Communion & Kids


Children are welcome to participate in Communion when they are able to explain trust in Christ's death on the cross for forgiveness of sins and a desire/commitment to obey & follow Him.  Keep in mind, a child’s explanation should not require coaching or prompting from an adult.  If your child is not ready, that’s okay.  We continue to teach them God’s truth and ask that it be revealed in their lives.  It is important children understand the significance of salvation (repentance, trust and obedience).  After all, communion is a celebration of just that!  Children who are not able to articulate for themselves should let the communion elements pass them by. 


Ask your children, "What does the word 'remember' mean?" Let the children respond, and then tell them that remembering is thinking about something you already knew or experienced. Ask the children to close their eyes and remember a special meal they ate. Let your kids share some of their favorite memories of special events in your life you recall with meals. (Thanksgiving, Christmas, Easter, Birthdays, etc)

Before Jesus died on the cross, He gave us something to remember Him by. He knew that we would need something like that because people tend to be forgetful, even about the most important things.

He had a supper with His closest friends (His followers, also called the disciples) and while they were eating He took a loaf of bread and broke it in two. (To read about the Lord's Supper in the Bible, see Matthew 26:17-30).

Most people eat bread of some kind and so He chose this as a reminder for us. He said, "When you come together and eat together, I want this broken bread to remind you of what I have done for you." He told them that He would die for our sins. He would be beaten and treated very cruelly, taking our punishment upon Himself. His body would be broken, literally nailed to the cross. So, when we eat the broken bread, it reminds us of His broken body.

Most people drink something with dinner, and on that evening Jesus and His friends had some wine. He took a cup of wine and said, "When you drink, remember that my own blood was poured out for you. When you drink, remember that. Remember that I loved you so much that I gave up my very blood for you." That's a lot of love!!

This supper, when He said those words, became known as the "Last Supper" or the "Lord's Supper". There are other names for it too; some people call it "Communion."

We eat and drink every day, right? But as people who love Jesus and follow Him, we choose to have a special meal (it isn't really a meal is it, it is just a reminder of a meal) to do just what Jesus did: break bread to remember His broken body, and drink juice to remember His blood that was spilled for us because of our sin. At the end of the Lord's Supper we have remembered the best thing we could ever know: Jesus died for us and forgave us and loves us.

The Lord's Supper isn't something we should just do without thinking. You should think about it and what it means.


You should think about Jesus' forgiveness and ask yourself, "Am I also forgiving?" The Bible says that when you are sharing in the Lord's Supper and if you know you have been mean to someone or you are holding a grudge; if there is someone you should ask forgiveness from, then you should make up your mind right then and there to do it; and then do it!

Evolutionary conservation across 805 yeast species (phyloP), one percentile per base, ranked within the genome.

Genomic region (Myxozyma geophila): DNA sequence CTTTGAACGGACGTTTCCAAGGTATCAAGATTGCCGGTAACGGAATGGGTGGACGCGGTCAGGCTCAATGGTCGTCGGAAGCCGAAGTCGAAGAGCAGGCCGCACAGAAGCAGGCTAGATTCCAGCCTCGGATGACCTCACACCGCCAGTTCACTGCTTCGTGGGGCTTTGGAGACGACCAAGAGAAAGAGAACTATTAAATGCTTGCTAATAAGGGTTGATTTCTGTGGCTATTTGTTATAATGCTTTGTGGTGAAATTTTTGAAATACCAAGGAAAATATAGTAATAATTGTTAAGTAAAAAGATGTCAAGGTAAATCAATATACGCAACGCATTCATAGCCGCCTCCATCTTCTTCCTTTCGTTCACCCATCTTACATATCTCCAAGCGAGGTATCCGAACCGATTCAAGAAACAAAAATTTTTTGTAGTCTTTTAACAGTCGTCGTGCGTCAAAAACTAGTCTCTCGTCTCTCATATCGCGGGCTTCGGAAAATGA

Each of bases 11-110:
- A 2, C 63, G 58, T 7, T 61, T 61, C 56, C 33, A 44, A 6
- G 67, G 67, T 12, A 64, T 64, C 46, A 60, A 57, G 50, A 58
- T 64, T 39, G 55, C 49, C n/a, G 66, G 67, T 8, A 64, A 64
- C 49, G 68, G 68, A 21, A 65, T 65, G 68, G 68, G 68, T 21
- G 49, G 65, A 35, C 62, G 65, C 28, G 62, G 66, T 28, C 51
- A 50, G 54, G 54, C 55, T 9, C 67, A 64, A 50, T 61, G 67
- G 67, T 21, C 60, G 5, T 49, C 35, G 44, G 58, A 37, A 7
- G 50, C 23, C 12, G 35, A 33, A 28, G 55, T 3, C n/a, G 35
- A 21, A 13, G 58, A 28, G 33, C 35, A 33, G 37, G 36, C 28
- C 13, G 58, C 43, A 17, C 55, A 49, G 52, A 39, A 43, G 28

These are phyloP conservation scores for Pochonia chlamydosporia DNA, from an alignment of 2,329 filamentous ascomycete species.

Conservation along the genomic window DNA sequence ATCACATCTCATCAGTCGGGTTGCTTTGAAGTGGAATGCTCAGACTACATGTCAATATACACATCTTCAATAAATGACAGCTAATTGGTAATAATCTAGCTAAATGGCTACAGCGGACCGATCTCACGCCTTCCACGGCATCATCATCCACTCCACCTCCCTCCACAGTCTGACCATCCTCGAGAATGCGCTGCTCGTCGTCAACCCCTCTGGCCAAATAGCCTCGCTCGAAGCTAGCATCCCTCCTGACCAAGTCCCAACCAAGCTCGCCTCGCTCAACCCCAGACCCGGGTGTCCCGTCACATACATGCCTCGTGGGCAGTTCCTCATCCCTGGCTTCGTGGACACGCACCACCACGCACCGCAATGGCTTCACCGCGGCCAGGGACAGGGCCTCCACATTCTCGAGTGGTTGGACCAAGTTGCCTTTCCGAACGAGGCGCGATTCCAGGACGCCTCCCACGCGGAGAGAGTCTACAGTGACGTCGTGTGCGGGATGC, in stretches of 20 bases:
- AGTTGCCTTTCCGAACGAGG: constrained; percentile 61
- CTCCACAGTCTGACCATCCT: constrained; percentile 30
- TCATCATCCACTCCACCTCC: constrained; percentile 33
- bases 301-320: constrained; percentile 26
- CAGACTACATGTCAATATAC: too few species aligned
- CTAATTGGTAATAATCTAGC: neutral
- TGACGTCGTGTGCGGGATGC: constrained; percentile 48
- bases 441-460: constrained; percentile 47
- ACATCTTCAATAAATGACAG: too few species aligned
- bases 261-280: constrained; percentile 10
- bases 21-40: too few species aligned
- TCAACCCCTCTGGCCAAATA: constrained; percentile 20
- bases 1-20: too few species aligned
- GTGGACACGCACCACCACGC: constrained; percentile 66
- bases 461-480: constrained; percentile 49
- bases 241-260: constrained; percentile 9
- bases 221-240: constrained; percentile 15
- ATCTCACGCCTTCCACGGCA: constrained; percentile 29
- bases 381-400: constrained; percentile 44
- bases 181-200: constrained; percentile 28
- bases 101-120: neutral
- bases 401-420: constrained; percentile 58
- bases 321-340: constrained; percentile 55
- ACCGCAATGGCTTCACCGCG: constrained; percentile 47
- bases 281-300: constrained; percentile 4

If you are being stubborn and you are deciding just to be mad at someone, you should probably not take the Lord's Supper that day because that would be like saying, "Jesus I really want your forgiveness, but I don't want to forgive other people." Take a pass on the Lord's Supper until your heart has become soft and you make things right with the person you are at odds with.

Explain that the communion service is very special, and everyone must show respect while it's in progress. Talk about respectful behavior, and let children give ideas for what they can do during the communion service.  Examples include praying, reading the Last Supper story in the Bible and singing praises if music is played.

Also discuss that the "bread" and "cup" is not candy--they are not taking it because they are hungry or will love the taste. We only do it because Jesus asked us to remember Him.

Using the following Scriptures as references, here are some questions to be used as a guideline for conversation with your kids: 

How is Communion like a meal we have to celebrate our family traditions?  How is it different?

(Matthew 26:17-30) What was Jesus doing?  What did Jesus serve to his disciples?  What did the bread and wine represent? What was he saying to the disciples?

 What does taking communion remind us of?
(1 Corinthians 11:23-25) Jesus' death and resurrection
(1 Corinthians 10:17) Unity (Being together as one body of Christ – mind & spirit)
(1 Corinthians 11:16) Jesus' return – he is coming back for us!

(1 Corinthians 11:27-29) What should our attitude be like to participate in communion?

Share about your personal experience with communion…  (these questions should help children understand that communion is a personal act that involves the soul rather than a ritual of habit.)

When did you first take part in Communion? What are your memories of that time?

When did you have a special experience with Communion?

What meaning did Communion hold for you when you were young?

What meaning does the service of Communion hold for you today?



If you have any questions about the information contained, please contact Jen Roth at or 352.538.3695